behavioural changes in a persons ;

(c) those who have been convicted of any offence; and

(d) those belonging to such other class or category of persons as may be
prescribed .

(2) Where a psychiatric hospital or psychiatric nursing home is established
or maintained by the Central Government, any reference in this Act to the
State Government shall, in relation to such hospital or nursing home, be
construed as a reference to the Central Government.”

15. Section 10 of the 1987 Act postulates that every psychiatric hospital
and psychiatric nursing home shall be maintained in such manner and subject
to such conditions as may be prescribed. The manner and conditions of
maintaining psychiatric hospital and psychiatric nursing home has been
spelt out in Rule 20 framed under the said Act. The same reads thus:

“20. Manner and conditions of maintaining psychiatric hospital or
psychiatric nursing homes.- Every psychiatric hospital or nursing home
shall be maintained subject to the condition that,-

(A) such hospital or nursing home is located only in an area approved by
the local authority;

(B) such hospital or nursing home is located in a building constructed with
the approval of the local authority;

(C) the building, where such hospital or nursing home is situated, has
sufficient ventilation and is free from any pollution which may be
detrimental to the patients admitted in such hospital or nursing home;

(D) such hospital or nursing home has enough beds to accommodate the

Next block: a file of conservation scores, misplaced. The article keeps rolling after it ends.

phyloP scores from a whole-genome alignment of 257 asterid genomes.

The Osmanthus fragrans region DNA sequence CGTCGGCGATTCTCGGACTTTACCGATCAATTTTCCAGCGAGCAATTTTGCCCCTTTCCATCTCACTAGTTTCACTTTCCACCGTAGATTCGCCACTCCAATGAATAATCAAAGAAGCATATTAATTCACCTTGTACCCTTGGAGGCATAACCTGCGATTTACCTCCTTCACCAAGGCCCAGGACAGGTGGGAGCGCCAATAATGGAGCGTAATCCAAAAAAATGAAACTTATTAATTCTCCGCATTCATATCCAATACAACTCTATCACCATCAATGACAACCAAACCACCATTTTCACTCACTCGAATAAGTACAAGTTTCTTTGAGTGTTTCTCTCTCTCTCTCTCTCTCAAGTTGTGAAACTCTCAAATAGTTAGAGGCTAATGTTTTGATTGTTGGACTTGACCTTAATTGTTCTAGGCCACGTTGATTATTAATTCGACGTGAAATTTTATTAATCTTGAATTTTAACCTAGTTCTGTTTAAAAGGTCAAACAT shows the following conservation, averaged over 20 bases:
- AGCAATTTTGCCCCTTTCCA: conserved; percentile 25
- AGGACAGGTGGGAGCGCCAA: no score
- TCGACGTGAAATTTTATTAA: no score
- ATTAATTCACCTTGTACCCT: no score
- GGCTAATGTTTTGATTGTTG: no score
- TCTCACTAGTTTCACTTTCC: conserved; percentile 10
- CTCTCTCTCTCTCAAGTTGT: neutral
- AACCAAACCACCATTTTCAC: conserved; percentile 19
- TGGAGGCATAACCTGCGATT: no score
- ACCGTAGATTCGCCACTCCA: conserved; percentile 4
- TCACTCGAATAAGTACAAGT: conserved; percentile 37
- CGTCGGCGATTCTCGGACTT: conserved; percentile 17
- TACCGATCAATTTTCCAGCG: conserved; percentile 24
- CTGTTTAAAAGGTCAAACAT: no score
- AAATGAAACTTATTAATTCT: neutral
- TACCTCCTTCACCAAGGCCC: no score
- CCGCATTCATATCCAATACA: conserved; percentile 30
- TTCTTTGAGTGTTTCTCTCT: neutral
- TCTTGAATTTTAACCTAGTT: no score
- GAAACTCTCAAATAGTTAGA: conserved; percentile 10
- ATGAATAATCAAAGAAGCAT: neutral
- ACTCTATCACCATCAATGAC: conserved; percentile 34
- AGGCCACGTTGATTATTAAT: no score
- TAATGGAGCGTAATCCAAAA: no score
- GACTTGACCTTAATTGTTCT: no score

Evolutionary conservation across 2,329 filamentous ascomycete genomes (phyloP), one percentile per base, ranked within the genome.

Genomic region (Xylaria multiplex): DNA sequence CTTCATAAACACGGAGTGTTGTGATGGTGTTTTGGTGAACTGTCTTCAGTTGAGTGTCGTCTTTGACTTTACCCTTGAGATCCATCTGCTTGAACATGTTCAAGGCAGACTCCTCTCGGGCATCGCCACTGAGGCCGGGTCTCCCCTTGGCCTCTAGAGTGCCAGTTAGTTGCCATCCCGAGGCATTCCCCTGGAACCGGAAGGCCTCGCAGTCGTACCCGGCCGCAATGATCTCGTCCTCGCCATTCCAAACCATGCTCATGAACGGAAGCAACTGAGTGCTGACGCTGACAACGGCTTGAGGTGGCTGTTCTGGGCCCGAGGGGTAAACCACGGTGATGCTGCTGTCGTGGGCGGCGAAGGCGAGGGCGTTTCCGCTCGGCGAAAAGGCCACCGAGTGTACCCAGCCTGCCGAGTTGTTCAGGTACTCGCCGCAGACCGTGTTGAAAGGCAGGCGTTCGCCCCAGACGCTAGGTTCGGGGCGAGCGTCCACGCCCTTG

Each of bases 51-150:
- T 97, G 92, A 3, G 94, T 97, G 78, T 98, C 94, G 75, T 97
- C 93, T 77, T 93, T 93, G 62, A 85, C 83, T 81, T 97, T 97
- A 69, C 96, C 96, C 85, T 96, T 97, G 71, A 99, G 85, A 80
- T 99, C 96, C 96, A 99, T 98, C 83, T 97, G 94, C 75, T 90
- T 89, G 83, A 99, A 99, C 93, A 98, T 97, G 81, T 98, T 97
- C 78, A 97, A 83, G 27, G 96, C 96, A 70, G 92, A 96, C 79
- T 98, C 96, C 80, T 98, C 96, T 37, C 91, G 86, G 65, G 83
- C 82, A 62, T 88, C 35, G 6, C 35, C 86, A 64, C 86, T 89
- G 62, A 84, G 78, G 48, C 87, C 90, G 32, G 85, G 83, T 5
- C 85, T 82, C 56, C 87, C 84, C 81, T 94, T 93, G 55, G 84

patients;

(E) the nurses and other staff employed in such hospital or nursing home
are duly qualified and competent to handle the work assigned to them;

(F) the supervising officer-in-charge of such hospital or nursing home is a
person duly qualified having a post-graduate qualification in psychiatry
recognized by the Medical Council of India.”

16. Section 13 of the 1987 Act envisages that an Inspecting Officer may,
at any time, enter and inspect any psychiatric hospital or psychiatric
nursing home and require the production of any records, which are required
to be kept in accordance with the Rules made in this behalf, for
inspection.

17. Suffice it to observe that the 1995 Act as well as 1987 Act make
ample provision for not only establishment of Homes for the admission,
treatment and care of mentally ill persons but also about the maintenance
and conditions and facilities to be provided to the inmates, to ensure that
the Homes are properly equipped and are being run in accordance with the
statutory scheme. Authorities for monitoring and supervision are also in
place (Central Coordination Committee at the top of the pyramid in so far
as Homes established by the Central Government or permitted to be
established by it). Similarly, for the Homes established by the State
Government or permitted to be established by it, the State Coordination
Committee is at the top of the pyramid of the organizational structure
within the State. The provisions in the 1987 or 1995 Act and Rules framed
thereunder, clearly articulate the manner of providing proper conditions in
Hospitals/Homes established under the concerned enactment and also for its
maintenance.

18. In that, Chapter V of 1987 Act provides for inspection, discharge,
leave of absence and removal of mentally ill persons. Chapter VII
stipulates the liability to meet the cost of maintenance of mentally ill
persons detained in psychiatric hospital or psychiatric nursing home.
Chapter VIII mandates that mentally ill persons to be treated with dignity
and protection of their human rights. Chapter IX of 1987 Act provides for